Oprah’s second pick for her revived book club is “12 Tribes of Hattie” by Ayana Mathis. The book takes place in Philadelphia, starting with the great migration from the North to the South in 1925 through 1980. The story follows Hattie and her children; The Tribe the title speaks of, but more on that later.
Mathis hit the publishing lottery of sorts when her debut effort was chosen by Winfrey. Mathis is a Brooklyn resident by way of Philadelphia. She made her living as a fact checker for magazines before being plucked out of obscurity by Winfrey. In a NY Times piece she stated “I’m permanently stunned right now . . . It’s terrifying and deeply fortunate to get this much attention for a first novel. It’s a lot of pressure, a lot of expectation.”
A graduate of the Iowa Writers’ Workshop and recipient of the Michener-Copernicus Fellowship, she completed her novel in under two years.
Winfrey openly gushed about the novel, and her writing style was compared to Toni Morrison – high praise for a debut novelist. Being that Toni Morrison is my absolute favorite author, I was stoked about reading this book and happily accepted this assignment.
This is not a review of the book but a brief consideration for the possibility of the novel being turned into a film (a longer review will follow later). I should note that while the book was chosen by Oprah as part of her book club, there has been no announcement that she nor any one else has optioned the book’s film rights.
With the set-up, you would expect an epic novel; but the book reads like a series of short stories, following different characters: Philadelphia & Jubilee, Floyd, Six, Ruthie, Ella, Allice & Billups, Franklin, Bell, Cassie, and Sala.
Each character is one of the title characters’ children, and we meet them at what could be labeled as turning points in their lives.
Hattie’s story is told through the stories of her children. The problem with this format is you never really feel like you get a fully realized story or character; there is always something missing. I would finish a chapter wanting to know more of the character’s story or journey.
At times, in the book, you may get a glimpse of a character at a different age or find out a little something about how their lives turned out, but not enough to satisfy this reader’s curiosity.
The book feels more like an outline than a novel. In fact Mathis could likely write individual books for many of the characters introduced.
Oprah mentioned in her conversation with the author that she woke up wondering about Floyd. I too was taken with this character and kept looking for him and wanting him to pop up in other stories, but he doesn’t.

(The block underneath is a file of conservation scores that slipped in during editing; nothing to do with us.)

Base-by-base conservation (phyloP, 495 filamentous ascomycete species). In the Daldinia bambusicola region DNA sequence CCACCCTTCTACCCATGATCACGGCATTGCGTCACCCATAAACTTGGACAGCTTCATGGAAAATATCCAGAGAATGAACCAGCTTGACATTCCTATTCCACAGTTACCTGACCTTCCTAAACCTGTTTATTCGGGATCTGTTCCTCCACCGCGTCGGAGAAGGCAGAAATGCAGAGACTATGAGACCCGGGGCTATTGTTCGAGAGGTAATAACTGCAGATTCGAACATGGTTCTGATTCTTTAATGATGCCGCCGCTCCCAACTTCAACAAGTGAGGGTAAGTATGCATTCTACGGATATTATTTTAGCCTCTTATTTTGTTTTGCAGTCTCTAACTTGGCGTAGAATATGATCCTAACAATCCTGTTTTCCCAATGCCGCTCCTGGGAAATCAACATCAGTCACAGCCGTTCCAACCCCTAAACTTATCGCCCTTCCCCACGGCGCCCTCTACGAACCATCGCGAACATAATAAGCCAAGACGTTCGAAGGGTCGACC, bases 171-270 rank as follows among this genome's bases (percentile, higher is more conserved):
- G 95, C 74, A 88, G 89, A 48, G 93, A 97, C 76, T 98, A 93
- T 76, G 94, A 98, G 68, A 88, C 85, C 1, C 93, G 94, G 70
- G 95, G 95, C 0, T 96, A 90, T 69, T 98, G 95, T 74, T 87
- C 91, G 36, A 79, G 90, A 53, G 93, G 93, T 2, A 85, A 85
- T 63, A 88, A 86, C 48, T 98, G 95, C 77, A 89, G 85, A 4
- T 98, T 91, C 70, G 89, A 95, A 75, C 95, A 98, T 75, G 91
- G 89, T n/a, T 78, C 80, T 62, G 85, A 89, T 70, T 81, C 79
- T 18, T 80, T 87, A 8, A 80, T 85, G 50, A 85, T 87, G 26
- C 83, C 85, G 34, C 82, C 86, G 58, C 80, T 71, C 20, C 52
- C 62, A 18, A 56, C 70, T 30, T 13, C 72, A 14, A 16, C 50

I wanted to really get caught up in “12 Tribes of Hattie” but could not. More details about the era and place likely would have helped. There is very little in the way of descriptive writing. I kept wondering where the comparisons to Toni Morrison were coming from; there are hints of the folklore and mythology that Morrison is known for, but not nearly enough for the comparisons.
Without a real sense of the story as a whole and the lack of focus on one character I don’t necessarily think that this would make a good feature film. Some of the tales could make for excellent short films though. With all the characters this could possibly make a good period television series, following a black family from the Great Migration on into the 80’s. Of course additional writing for each character, providing a more thorough history, would be needed, because the book isn’t comprehensive in that way.
The series “Downton Abbey” comes to mind as each season of the series takes place over various lengths of time and is interwoven loosely with what is happening historically, providing a glimpse into what it was like for a family of this stature at the time, going through changes as the world moves forward. Characters in the novel are struggling with sexuality, abuse, physical and mental ailments, dealing with bad decisions, being called and so much more, which could provide fertile ground to play for actors, writers, and directors.
The more I think about it, the more I would like to visit these characters weekly to provide the fully realized story the novel did not. Hope someone is reading.
Despite not being able to fall in love with this novel, I would still recommend reading it. There is just something about the characters that are introduced that I think many would find interesting.
If you read the book, what did you think?
You can check out the NY Times piece Here. http://www.nytimes.com/2012/12/11/books/buzz-over-ayana-mathiss-twelve-tribes-of-hattie.html?_r=0